Marlee Matlin told students Thursday evening anything is possible, if they believe it.
The youngest Academy Award winner for Best Actress said, “No matter how this society labels us, in the end success comes from gathering the courage to reach for our dreams which will create our successes.”
This advice comes from a woman who is legally deaf. Matlin has overcome her disability by not letting the inability to hear bring her down.
She conveyed this to students when she described a situation in which she responded to an advice columnist’s reader who wrote, “While a loss of sight cuts you off from things, a loss of hearing cuts you off from people.”
Matlin told an audience of 500 her response to the column.
“While growing up in Chicago, my parents expressed a concern that my deafness would be an insurmountable barrier in a world where words and sound are so important in order to make a living,” Matlin said. “They faced it (deafness) head-on.”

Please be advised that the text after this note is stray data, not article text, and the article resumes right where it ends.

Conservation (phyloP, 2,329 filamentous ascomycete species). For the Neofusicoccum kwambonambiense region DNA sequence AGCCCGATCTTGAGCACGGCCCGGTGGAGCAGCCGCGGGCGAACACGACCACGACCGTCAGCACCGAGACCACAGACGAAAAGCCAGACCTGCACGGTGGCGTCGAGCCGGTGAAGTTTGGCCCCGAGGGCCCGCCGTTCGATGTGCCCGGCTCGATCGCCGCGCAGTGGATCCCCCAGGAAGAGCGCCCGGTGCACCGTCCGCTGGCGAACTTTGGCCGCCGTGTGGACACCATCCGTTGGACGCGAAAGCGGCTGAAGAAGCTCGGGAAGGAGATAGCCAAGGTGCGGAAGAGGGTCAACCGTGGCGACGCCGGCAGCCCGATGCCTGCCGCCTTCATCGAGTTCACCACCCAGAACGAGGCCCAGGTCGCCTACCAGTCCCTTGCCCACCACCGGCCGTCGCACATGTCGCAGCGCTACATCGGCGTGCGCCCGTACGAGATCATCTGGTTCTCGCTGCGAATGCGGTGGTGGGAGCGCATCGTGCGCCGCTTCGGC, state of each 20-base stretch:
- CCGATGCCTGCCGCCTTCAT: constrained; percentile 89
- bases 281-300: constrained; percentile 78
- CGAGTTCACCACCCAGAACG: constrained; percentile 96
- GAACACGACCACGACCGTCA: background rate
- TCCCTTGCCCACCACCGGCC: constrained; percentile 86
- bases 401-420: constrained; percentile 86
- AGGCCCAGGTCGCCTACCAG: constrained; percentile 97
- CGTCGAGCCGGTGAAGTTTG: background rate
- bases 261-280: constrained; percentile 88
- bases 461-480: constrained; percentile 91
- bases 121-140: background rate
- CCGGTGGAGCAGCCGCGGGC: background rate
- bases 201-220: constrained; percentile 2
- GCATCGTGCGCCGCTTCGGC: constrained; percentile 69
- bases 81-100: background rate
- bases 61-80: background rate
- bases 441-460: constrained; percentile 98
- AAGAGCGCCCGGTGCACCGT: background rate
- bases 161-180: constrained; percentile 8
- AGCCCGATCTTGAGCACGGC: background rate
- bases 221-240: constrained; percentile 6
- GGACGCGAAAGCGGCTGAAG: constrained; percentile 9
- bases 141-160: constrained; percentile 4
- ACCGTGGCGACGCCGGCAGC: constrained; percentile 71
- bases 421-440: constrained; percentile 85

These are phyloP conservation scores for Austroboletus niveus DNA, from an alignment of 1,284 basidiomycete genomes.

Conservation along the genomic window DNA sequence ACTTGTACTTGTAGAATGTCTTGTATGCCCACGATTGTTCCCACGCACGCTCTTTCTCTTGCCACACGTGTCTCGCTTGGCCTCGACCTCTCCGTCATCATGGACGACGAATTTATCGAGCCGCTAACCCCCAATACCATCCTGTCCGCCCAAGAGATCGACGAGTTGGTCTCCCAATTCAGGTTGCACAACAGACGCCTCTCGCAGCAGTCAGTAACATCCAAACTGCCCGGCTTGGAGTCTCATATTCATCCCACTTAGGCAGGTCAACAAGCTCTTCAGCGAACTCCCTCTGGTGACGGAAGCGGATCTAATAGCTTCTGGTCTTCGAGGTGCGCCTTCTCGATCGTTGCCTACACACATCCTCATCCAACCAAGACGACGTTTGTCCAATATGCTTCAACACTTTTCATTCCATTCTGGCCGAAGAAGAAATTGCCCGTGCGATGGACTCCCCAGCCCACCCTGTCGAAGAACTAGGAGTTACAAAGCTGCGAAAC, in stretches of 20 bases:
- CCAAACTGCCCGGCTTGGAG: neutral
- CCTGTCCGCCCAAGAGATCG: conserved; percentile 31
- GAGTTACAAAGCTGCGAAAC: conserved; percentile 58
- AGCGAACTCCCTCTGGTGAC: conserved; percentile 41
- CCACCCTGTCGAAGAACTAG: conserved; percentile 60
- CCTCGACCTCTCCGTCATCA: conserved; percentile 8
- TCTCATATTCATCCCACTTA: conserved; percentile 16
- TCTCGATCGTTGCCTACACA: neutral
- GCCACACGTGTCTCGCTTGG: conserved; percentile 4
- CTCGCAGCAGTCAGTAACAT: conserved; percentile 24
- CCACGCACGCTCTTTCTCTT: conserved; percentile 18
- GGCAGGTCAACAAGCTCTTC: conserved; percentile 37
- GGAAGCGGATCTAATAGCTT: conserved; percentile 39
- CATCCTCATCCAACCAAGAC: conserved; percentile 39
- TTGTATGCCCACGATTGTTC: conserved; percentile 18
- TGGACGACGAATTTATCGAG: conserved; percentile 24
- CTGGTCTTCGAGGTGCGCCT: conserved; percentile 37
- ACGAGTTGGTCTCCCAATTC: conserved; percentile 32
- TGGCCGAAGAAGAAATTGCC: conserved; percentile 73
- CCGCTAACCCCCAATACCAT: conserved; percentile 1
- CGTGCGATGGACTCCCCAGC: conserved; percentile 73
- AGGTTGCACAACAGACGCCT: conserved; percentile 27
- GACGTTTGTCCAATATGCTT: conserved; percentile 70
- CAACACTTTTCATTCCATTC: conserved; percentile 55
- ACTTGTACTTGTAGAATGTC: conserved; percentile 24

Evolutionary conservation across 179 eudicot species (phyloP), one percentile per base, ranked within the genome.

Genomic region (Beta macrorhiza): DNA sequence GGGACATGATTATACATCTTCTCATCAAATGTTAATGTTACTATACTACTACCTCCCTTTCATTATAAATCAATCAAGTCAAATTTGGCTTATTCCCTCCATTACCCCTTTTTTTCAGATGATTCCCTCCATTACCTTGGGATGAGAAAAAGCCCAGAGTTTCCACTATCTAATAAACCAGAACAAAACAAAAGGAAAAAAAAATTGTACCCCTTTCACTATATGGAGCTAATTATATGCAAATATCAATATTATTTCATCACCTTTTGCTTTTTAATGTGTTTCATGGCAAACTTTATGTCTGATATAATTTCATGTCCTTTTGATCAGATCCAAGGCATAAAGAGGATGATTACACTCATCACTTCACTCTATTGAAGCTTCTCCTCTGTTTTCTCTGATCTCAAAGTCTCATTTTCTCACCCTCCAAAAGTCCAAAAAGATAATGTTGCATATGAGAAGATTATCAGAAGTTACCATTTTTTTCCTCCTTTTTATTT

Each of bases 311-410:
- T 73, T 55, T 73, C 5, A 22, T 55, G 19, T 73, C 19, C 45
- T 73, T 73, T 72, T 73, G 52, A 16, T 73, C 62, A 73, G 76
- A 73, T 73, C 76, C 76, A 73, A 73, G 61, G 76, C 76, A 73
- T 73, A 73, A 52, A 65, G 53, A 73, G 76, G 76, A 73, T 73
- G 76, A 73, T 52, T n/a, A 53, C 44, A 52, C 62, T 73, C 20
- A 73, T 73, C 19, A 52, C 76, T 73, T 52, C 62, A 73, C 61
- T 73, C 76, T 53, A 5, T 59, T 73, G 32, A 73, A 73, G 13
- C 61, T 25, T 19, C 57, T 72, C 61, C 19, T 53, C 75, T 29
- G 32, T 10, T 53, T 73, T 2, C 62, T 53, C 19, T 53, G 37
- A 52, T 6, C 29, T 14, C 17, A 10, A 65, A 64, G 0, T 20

She said her parents encouraged her live her life as normal as possible and treated her with the love and respect every child deserves.
“Deafness cuts you off from people only if you let it,” Matlin said. “If this were not true, we would not be successful at being doctors, lawyers, educators, scientists, business people, actresses and even a Miss America. We drive cars, we have families, we sign, we speak and some of us may even hear a little.”
She said that the real handicap of deafness does not lie in the ear.
“It lies in the mind,” Matlin said. “Remember that no one will ever have to choose between being blind and deaf. I’m sure you’ll agree that we can achieve much more in overcoming barriers if we focus on our abilities rather than dwell on our perceived disabilities.”
Her discussion — in the Marshall Center Oval Theater — ended the line of speakers this academic year presented by the University Lecture Series (ULS).
Matlin signed the presentation, while the interpreter she traveled with — Jack Jason — spoke on her behalf.
ULS rented a $250 special Plexiglas podium, so all of Matlin’s signs could be seen, said student director Lindsey Grossman.
The evening adjourned when Matlin said, “It’s about listening to one another, and listening to your heart. Though some think just because I can’t hear I live in a world of silence. That is far from the truth. Silence is the last thing the world will ever hear from me.”